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If I found a serious security issue (e.g. which makes it possible to use spam bots, sign in with fake OpenIDs etc...), what should I do?

  • Add a bug report on meta (which makes it possible for everyone to abuse it if they know the issue exists :-) )
  • Contact the Stack Overflow team (Jeff Atwood etc...)
  • Something different?

Oh, I don't say I found one, but, well, just in case...

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You should use it to give me more rep then Jon Skeet! –  Dexter Sep 15 '09 at 20:42

4 Answers 4

E-mail team@stackoverflow.com

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...and put in your bid for the Hacker badge. –  Bill the Lizard Sep 15 '09 at 19:52

We encourage all security reports to be sent to team@stackoverflow.com and they are all followed up on.

That said I currently don't see any in the mailbox..

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Maybe he's just asking a hypothetical? Just in case though: everybody look for the hole! –  TM. Sep 15 '09 at 21:47
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Falls into a hole. –  Ólafur Waage Sep 15 '09 at 21:48
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Ólafur, look out for the hole. –  Bill the Lizard Sep 16 '09 at 2:02
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In addition to the hypothetical angle, I have a feeling this is a "Future Reference" kind of question... –  Margaret Sep 16 '09 at 11:50

After contacting the developers and giving them some time to fix the problem, if there is still no solution, I believe that it is appropriate to go public with it. As long as the developer is genuinely working with you to solve the problem and isn't simply invoking delaying tactics, I would hold off on going public. If they have had enough time and still haven't addressed it, then going public is a last resort to getting them to address a security issue. I wouldn't go so far as to give an implementation, but you should be able to give enough information that the problem is obvious to others.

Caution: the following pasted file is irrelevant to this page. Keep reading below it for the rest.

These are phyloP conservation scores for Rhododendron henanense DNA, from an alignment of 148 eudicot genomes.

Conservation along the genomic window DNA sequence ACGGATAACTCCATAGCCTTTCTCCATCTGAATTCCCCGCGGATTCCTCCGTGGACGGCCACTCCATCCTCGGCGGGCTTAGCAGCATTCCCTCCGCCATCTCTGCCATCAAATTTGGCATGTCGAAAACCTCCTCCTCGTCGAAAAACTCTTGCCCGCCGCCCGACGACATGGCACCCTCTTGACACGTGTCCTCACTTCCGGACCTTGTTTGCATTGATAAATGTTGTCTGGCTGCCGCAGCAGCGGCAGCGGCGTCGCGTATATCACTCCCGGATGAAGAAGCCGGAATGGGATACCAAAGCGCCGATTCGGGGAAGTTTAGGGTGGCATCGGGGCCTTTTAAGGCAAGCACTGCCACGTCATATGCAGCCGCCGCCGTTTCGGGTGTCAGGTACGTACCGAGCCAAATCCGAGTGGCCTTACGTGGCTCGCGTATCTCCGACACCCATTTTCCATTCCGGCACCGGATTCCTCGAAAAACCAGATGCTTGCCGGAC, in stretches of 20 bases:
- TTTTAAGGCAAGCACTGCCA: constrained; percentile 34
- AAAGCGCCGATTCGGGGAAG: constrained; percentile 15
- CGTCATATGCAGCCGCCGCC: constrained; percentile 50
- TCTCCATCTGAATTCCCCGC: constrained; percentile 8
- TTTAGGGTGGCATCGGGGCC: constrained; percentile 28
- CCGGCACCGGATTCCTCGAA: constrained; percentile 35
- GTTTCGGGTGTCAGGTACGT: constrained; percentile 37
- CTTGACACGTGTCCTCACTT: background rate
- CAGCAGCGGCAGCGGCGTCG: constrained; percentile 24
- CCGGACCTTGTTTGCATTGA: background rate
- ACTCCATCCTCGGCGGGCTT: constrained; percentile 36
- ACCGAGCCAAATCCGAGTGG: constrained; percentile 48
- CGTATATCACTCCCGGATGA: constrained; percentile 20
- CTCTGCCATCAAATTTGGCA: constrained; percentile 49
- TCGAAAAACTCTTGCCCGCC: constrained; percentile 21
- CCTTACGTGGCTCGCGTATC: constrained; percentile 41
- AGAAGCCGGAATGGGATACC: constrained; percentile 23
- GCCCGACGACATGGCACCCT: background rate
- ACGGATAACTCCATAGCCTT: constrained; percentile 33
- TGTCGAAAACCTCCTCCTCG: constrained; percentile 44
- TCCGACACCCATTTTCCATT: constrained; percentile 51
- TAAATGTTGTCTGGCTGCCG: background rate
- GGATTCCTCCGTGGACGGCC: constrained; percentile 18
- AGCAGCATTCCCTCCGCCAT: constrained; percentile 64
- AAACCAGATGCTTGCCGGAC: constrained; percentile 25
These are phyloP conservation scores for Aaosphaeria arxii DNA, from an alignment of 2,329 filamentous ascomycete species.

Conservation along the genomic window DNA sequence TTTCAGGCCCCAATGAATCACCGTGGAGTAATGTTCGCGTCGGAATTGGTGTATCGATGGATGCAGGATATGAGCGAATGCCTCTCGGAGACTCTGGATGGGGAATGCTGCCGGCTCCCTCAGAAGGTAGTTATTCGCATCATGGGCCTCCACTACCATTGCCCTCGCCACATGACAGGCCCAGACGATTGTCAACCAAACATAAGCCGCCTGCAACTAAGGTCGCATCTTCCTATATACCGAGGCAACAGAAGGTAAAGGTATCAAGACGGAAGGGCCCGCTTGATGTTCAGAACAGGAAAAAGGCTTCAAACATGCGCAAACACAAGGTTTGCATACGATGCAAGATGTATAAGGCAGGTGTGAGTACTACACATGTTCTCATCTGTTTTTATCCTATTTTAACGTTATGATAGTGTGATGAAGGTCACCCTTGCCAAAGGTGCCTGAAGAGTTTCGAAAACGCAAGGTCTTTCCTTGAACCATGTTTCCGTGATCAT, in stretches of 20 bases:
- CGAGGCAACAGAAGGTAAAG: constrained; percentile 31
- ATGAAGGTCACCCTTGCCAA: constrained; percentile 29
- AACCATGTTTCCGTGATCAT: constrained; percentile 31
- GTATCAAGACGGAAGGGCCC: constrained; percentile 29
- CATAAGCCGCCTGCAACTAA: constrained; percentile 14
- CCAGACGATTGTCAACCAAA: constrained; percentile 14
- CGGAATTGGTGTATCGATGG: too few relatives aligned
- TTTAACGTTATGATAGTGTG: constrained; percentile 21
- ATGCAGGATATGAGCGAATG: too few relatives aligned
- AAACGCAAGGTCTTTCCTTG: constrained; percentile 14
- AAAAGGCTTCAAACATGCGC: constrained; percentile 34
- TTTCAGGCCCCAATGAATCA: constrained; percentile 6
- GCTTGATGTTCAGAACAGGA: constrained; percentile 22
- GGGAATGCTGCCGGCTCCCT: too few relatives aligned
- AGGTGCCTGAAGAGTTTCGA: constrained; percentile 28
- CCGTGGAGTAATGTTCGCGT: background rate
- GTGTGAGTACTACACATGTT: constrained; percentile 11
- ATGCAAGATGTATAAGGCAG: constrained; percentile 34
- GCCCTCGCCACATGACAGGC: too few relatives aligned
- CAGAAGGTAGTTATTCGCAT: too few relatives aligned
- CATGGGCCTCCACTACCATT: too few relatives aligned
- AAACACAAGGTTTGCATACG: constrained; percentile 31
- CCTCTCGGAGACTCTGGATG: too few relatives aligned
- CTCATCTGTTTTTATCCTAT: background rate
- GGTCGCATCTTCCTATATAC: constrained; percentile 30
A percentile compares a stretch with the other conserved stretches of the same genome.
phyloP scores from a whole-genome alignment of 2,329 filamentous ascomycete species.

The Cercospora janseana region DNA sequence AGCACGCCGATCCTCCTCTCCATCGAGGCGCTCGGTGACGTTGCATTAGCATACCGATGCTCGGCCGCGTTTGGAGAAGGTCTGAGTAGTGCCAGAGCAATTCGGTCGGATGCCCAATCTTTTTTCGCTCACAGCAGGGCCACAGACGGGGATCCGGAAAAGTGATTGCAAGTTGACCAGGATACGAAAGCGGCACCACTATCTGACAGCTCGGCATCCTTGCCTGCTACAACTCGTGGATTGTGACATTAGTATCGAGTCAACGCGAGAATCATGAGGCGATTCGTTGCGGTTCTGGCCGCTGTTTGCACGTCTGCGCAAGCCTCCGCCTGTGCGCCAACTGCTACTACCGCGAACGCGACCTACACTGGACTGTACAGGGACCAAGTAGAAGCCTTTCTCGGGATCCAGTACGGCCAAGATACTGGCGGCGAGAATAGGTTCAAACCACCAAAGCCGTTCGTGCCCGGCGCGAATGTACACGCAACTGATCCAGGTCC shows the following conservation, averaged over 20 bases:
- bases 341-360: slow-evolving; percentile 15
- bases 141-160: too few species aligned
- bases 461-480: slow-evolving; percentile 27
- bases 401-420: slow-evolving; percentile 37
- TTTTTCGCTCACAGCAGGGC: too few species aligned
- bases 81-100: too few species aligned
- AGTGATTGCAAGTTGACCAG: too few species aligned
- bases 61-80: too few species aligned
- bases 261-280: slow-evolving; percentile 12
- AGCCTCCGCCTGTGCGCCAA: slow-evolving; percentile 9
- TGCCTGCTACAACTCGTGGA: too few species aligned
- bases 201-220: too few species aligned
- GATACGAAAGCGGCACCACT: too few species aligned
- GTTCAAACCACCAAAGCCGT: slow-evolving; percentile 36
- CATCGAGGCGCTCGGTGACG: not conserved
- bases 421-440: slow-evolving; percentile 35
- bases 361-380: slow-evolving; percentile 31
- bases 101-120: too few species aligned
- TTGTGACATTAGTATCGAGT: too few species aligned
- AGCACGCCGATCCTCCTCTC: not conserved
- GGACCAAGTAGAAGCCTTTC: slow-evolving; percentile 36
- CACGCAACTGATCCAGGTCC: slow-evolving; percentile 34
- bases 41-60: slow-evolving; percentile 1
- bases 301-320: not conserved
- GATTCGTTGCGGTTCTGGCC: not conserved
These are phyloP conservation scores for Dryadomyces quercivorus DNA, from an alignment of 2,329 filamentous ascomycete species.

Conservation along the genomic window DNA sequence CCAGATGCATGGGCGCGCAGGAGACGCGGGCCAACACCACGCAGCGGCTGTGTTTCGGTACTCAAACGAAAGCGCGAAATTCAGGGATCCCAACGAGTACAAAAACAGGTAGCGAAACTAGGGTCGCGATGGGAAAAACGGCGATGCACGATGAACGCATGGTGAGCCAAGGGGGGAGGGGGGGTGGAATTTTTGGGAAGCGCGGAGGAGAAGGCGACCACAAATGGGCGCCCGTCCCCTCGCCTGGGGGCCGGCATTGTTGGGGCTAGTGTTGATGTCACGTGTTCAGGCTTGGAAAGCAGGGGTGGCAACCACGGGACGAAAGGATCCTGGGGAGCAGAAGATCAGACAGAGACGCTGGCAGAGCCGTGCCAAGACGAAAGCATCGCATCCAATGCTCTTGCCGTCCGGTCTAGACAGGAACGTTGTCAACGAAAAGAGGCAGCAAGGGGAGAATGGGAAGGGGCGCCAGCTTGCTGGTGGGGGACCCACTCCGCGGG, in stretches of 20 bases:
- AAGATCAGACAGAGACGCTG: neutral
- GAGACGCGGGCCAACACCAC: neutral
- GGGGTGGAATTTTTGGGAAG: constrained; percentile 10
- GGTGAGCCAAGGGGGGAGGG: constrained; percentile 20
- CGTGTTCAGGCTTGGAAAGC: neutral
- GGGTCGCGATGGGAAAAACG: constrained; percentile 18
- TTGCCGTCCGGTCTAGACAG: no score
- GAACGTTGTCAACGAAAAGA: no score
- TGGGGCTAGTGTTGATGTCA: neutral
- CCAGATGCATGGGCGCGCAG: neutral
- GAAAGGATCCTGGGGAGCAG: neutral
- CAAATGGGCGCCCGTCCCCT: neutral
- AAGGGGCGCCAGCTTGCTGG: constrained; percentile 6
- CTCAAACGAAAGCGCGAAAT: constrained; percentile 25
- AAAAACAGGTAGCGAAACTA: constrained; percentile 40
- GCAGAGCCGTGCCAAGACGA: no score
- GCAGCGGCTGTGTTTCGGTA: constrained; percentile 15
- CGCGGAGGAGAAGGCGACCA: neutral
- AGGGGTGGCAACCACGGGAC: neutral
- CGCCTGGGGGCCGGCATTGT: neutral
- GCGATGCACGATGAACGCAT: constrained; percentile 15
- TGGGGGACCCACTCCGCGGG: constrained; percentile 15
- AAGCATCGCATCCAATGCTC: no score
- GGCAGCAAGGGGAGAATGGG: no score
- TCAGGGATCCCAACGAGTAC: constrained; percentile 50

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How does "going public" with a security hole help anybody? Maybe I'm misunderstanding, but that sounds more like a bullying tactic than an action performed by someone who genuinely cares about Stack Exchange and its users. –  jmort253 Sep 26 '13 at 18:35
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@jmort253 I was only suggesting it in the event that the concern wasn't being addressed. The fact that a security hole exists and isn't being addressed is sufficient reason to warn others who might be negatively impacted. E.g, say your bank has been warned about a security issue that would allow access to an arbitrary account. The bank is no more secure if it's never disclosed publicly; another, less scrupulous person could just as easily find it and exploit it. Going public, as a last resort, gives the bank's customers the ability to effect their own security by closing their account. –  tvanfosson Sep 26 '13 at 19:32
    
I guess I can see your logic, but there's so many layman-types out there, maybe not on Stack Exchange but definitely banking customers, that wouldn't really understand the impact of the bug; therefore, going public would just help nefarious individuals take advantage of those folks. To me, it feels like putting a sign up in your neighbor's front-yard announcing that he doesn't lock his doors, except your neighbor stores stuff for folks in the neighborhood, so the sign puts them at risk too if they don't have other options. –  jmort253 Sep 26 '13 at 21:52